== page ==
Reviews: Shaw, Bob

Another Mile of Silence

Orbitsville — Bob Shaw
Orbitsville, book 1

1975’s Orbitsville is the first volume in Bob Shaw’s Orbitsville trilogy.

Vance Garamond is a competent starship pilot but a terrible babysitter. He fails to prevent his boss’s son from falling to his death. His boss, Elizabeth Lindstrom, the autocratic president of the company that controls interstellar flight, is notoriously vindictive. Rather than wait to see what form her vengeance will take, Garamond collects his wife Aileen and son Christopher and flees to the stars in a commandeered flickerwing starship, the Bissendorf.

If only there were somewhere beyond Lindstrom’s reach Garamond and his family could flee …

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As if Larry Niven had been mugged by Olaf Stapledon and Pierre Teilhard de Chardin

The Palace of Eternity — Bob Shaw

Bob Shaw’s 1969 novel The Palace of Eternity is almost a mirror image of this week’s Tanith Lee: it starts off looking like the hardest of hard SF, then heads off into territory more often associated with fantasy.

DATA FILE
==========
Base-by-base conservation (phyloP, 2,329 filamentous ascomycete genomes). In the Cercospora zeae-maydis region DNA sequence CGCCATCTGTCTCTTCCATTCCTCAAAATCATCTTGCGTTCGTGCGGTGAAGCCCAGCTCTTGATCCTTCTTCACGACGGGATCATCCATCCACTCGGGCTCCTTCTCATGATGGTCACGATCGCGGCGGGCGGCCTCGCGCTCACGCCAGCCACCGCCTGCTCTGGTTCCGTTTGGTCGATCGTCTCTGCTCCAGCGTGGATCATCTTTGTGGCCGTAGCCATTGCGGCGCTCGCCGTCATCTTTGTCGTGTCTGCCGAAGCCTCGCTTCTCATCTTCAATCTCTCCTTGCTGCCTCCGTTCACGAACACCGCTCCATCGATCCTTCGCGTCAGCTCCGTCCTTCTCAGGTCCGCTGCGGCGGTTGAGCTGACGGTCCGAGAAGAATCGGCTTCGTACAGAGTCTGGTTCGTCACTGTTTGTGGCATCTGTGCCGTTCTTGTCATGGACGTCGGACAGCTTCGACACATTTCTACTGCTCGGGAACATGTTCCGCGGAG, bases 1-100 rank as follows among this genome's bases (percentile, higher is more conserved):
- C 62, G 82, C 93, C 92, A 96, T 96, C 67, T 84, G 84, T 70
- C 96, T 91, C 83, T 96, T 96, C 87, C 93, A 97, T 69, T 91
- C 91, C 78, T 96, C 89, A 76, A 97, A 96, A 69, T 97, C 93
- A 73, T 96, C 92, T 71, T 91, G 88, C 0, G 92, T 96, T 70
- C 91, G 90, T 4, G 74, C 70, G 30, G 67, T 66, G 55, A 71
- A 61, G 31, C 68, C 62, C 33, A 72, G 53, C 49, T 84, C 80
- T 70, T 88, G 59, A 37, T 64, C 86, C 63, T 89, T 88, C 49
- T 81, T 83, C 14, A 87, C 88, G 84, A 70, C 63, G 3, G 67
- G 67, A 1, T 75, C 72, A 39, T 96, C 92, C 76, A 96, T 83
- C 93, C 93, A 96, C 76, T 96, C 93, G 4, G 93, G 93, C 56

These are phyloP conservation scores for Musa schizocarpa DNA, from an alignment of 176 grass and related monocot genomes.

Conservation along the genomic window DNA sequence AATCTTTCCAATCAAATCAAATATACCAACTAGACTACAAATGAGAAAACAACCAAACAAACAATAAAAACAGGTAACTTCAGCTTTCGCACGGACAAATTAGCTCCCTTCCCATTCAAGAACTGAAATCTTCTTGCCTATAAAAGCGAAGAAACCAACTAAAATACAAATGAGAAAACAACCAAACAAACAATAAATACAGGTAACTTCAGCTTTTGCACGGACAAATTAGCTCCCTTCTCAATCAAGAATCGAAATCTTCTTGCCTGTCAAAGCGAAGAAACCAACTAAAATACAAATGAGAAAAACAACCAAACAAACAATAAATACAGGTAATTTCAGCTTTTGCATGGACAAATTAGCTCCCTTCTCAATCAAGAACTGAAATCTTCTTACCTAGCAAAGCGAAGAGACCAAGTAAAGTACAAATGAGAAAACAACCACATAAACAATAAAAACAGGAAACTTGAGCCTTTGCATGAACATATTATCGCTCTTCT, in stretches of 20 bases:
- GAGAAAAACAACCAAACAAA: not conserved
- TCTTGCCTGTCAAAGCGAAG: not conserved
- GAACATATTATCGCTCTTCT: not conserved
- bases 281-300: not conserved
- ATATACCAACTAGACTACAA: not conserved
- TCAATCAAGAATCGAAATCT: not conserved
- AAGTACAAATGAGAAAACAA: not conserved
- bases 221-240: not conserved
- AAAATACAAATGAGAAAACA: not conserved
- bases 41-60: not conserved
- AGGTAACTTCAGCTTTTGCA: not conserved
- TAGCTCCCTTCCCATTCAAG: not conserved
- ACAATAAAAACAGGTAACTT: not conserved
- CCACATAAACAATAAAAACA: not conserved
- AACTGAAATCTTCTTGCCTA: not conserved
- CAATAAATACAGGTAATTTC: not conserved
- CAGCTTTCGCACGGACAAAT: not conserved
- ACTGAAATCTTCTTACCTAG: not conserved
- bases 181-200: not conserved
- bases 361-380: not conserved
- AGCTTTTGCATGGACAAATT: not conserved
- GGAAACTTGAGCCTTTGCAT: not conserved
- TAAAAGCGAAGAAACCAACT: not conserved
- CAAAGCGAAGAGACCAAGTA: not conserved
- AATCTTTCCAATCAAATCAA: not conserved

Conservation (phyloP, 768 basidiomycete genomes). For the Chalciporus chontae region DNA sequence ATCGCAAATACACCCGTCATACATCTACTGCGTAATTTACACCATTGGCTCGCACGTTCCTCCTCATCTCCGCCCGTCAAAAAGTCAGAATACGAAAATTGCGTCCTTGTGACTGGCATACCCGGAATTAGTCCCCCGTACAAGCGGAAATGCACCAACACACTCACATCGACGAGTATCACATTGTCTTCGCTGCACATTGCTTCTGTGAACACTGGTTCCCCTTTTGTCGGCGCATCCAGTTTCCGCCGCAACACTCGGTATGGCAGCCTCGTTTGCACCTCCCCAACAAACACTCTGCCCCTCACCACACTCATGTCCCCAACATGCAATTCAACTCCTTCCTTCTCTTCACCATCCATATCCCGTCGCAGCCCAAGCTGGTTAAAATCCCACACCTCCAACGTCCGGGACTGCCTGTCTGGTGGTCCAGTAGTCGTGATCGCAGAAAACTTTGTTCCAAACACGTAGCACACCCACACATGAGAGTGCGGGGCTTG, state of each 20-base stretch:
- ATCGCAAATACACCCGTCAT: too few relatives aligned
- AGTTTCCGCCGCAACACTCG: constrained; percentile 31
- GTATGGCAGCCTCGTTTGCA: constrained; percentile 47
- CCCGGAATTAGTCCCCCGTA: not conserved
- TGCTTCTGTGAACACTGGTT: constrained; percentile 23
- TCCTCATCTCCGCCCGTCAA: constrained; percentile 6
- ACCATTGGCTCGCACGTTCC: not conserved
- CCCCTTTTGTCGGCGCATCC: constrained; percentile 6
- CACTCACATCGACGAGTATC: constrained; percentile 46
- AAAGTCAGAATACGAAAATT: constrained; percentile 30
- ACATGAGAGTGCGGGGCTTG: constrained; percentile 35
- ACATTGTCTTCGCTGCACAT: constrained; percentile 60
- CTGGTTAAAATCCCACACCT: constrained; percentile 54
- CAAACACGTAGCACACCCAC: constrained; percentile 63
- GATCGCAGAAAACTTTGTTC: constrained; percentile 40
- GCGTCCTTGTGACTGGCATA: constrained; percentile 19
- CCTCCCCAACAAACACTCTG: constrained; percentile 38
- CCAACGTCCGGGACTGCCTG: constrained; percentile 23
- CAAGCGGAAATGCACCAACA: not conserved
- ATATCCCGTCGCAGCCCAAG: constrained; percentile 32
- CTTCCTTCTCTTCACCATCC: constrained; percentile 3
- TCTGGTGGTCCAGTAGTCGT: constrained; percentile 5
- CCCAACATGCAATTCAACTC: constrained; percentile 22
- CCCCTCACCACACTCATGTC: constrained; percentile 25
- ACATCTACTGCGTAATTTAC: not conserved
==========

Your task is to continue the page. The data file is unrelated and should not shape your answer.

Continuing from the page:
Sickened by his experiences in the great war between humanity and the alien Pythsyccans, retired soldier Mack Travener settles on the planet Mnemosyne. Conventional interstellar craft cannot approach the planet, which is surrounded by a shell of fragments left by two shattered moons. Mnemosyne seems doomed to remain an eternal backwater. Inexplicably, despite its rustic nature, the planet is a hotbed of creativity, particularly artistic creativity.

Mack’s attempt to reinvent himself as a civilian mechanic on a planet of peaceful artists is short-lived.

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Bob Shaw’s love letter to Canada

Vertigo — Bob Shaw

1979’s Vertigo is not my first Bob Shaw novel. That would be Who Goes Here.

It’s also not my favourite Bob Shaw novel. That would be The Palace of Eternity.

It is, however, the only Bob Shaw novel set in Canada1.

Well, Alberta. But as an Ontarian I regard all of the lesser provinces with equal favour. At least they aren’t Manitoba! Well, except for poor Manitoba.

Today’s venerables mourn the bustling Moon bases and omnipresent jet packs promised by the futurists and SF writers of ages past. Air Patrolman Rob Hasson’s twenty first century may not have moon bases 2, but it definitely has the counter-gravity harness, that marvelous device that gave the freedom of the skies to millions.

Millions of idiots.

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